A diaphragm valve is a manual or control type block valve which uses a diaphragm as the closing device. The diaphragm valve is usually used to isolate or block flow. Because the material of the membrane can chemically degrade, diaphragm valves are used under the conditions of low pressure and a limited temperature operating range.
Diaphragm valves may be used for regulation of most gases and liquids. There are two types of diaphragm valves available, weir and straight through flow. These two configurations have many types of diaphragms and linings that are incorporated into them. Since diaphragms are subject to wear and tear, maintenance is frequently needed for valves that are used on a regular basis. When operating with a diaphragm valve, one must be aware of the operating pressures and temperatures of the process because the valve is restricted by the physical limitations of the diaphragm membrane.
Valve selection is very important to biochemical processes. Diaphragm valves should be used for processes where the absence of dead space inside the valve is essential. Diaphragm valves are generally selected to provide low resistance to flow by means of a straight through flow configuration. Both weir valves and straight-through valves will be discussed in the following sections.
Diaphragm valves are normally operated by manual intervention or by powered actuators. When manually operated, a handwheel type closing device is used. Diaphragm valves may also be operated remotely by using actuators. These actuators use fluid pressure (pneumatic) or an electrical signal to open or close the valve.
The weir type valve provides tight shut-off with comparatively low operating force. The weir valve also produces only a short diaphragm movement which, in the long run will have an effect on the length of the diaphragm's life. By doing this it reduces the need for maintenance. Also, the weir valve is better at throttling flow than the straight through configuration. However, a disadvantage of the weir configuration is that at very low flowrates, the flow control is poor.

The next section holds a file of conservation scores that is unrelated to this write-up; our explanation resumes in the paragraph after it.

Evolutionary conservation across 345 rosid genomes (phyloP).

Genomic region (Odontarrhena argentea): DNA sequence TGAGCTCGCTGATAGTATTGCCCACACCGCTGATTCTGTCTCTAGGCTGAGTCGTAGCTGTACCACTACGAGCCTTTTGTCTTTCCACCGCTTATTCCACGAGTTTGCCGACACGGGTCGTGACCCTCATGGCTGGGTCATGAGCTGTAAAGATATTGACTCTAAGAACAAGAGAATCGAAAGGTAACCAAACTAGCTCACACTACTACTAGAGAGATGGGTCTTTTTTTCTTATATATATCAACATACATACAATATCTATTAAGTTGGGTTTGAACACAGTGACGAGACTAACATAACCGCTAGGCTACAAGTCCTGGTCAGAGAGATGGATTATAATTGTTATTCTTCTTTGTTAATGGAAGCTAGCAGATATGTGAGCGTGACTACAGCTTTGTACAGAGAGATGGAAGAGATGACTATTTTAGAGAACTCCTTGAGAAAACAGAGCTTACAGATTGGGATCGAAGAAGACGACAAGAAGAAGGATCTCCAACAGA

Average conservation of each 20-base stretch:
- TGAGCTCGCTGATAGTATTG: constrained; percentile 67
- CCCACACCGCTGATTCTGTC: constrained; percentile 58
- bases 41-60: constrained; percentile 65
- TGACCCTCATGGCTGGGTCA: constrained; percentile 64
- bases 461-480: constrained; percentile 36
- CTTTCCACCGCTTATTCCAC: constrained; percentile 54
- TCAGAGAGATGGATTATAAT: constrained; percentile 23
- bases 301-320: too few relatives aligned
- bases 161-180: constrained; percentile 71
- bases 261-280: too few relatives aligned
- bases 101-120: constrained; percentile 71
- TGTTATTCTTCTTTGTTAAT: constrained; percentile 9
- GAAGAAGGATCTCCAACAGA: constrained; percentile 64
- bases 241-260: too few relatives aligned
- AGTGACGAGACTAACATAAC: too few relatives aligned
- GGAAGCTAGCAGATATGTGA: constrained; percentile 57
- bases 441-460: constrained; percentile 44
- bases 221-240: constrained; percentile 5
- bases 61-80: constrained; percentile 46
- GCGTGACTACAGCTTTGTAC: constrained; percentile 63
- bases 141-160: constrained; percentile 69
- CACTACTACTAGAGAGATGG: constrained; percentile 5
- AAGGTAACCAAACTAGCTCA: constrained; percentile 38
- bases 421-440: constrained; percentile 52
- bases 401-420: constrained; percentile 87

The straight-through configuration is better than the weir configuration at handling viscous fluids, thick slurries, and fluids containing solids. The straight through flow also facilitates line clearing. However, one serious flaw in the straight-through type valve is it's has long diaphragm movements. These longer movements decrease the diaphragm's life and increase the need for maintenance. Furthermore, since a more flexible diaphragm is needed, the diaphragm material choice is limited to elastomers.
A diaphragm check valve is not as commonly used as the valves mentioned above, but it is a worth consideration. Some of the characteristics which make it a reasonable choice are free unrestricted movement, full closure, fast closure response, and the abilty to handle viscous or abrasive fluids and slurries more reliably than other types of check valves. The small sizes are conical, and larger sizes are typically nozzle type. The design of a diaphragm check valve provides stable operation with pressure variations, pulsing flow, and frequent flow reversals. One of the drawbacks of the diaphragm check valve is that a lot of care is required in the selection of suitably durable materials for the diaphragm.